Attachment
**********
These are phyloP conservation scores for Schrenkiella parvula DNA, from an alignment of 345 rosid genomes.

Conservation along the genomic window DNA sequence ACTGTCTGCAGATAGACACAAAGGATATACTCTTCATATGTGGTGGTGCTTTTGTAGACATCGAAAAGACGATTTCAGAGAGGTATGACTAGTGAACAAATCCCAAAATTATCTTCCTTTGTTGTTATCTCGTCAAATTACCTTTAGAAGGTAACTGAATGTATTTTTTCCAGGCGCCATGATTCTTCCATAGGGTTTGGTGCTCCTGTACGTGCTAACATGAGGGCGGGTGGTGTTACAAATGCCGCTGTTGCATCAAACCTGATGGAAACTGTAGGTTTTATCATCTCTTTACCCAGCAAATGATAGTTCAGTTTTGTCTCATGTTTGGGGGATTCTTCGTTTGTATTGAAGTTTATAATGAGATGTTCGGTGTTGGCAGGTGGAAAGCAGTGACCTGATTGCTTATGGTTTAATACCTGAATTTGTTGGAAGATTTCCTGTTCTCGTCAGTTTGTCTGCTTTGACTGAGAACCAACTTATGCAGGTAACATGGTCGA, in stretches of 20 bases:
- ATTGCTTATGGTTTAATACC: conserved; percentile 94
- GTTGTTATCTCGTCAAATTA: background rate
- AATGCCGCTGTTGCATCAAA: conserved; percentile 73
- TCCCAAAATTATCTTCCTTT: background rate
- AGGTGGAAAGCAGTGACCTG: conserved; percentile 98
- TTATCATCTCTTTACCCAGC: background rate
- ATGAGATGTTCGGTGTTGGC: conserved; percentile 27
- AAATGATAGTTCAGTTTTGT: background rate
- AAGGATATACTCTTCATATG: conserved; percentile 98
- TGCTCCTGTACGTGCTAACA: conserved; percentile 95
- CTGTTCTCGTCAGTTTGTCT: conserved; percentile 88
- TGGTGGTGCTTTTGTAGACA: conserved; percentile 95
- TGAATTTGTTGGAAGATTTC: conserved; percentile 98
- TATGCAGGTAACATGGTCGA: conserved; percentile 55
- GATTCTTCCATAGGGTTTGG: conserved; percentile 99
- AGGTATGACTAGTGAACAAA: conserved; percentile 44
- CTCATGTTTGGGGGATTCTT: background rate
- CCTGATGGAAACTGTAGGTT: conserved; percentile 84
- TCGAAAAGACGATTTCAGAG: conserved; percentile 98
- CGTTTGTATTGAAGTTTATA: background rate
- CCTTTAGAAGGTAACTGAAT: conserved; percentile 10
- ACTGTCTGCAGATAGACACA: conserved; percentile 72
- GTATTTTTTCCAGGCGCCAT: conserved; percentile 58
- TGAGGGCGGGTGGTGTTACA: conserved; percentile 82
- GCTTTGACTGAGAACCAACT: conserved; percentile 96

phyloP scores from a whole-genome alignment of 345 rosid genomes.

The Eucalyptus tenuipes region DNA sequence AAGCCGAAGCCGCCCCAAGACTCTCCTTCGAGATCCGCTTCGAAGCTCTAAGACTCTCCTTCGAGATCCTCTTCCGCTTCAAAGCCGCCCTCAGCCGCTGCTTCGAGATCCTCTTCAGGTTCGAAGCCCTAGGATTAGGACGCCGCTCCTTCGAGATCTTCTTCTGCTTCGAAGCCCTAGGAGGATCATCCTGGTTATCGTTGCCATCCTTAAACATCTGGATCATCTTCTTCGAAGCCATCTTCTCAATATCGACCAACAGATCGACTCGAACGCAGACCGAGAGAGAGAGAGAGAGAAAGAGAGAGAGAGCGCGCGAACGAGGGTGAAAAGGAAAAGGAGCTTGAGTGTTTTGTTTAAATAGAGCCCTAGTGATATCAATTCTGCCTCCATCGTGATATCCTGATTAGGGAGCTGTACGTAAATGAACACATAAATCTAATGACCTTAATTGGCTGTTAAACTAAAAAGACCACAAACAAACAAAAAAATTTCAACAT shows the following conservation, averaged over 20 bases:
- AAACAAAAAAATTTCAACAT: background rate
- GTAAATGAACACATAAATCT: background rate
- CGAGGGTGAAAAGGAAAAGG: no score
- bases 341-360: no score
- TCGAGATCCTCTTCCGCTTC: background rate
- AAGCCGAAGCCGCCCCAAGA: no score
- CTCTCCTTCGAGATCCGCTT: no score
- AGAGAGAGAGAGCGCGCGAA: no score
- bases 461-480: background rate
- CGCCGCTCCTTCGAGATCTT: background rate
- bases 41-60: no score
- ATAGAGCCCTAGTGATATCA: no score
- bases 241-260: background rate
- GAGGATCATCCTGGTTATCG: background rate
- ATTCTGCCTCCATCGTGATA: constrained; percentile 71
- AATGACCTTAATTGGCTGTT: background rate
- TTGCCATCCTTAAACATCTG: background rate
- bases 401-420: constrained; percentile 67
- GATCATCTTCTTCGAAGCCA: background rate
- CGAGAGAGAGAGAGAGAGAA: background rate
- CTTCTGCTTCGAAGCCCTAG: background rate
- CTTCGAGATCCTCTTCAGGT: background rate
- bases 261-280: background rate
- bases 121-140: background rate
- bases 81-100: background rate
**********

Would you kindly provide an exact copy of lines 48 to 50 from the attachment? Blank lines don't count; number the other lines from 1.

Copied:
- GATCATCTTCTTCGAAGCCA: background rate
- CGAGAGAGAGAGAGAGAGAA: background rate
- CTTCTGCTTCGAAGCCCTAG: background rate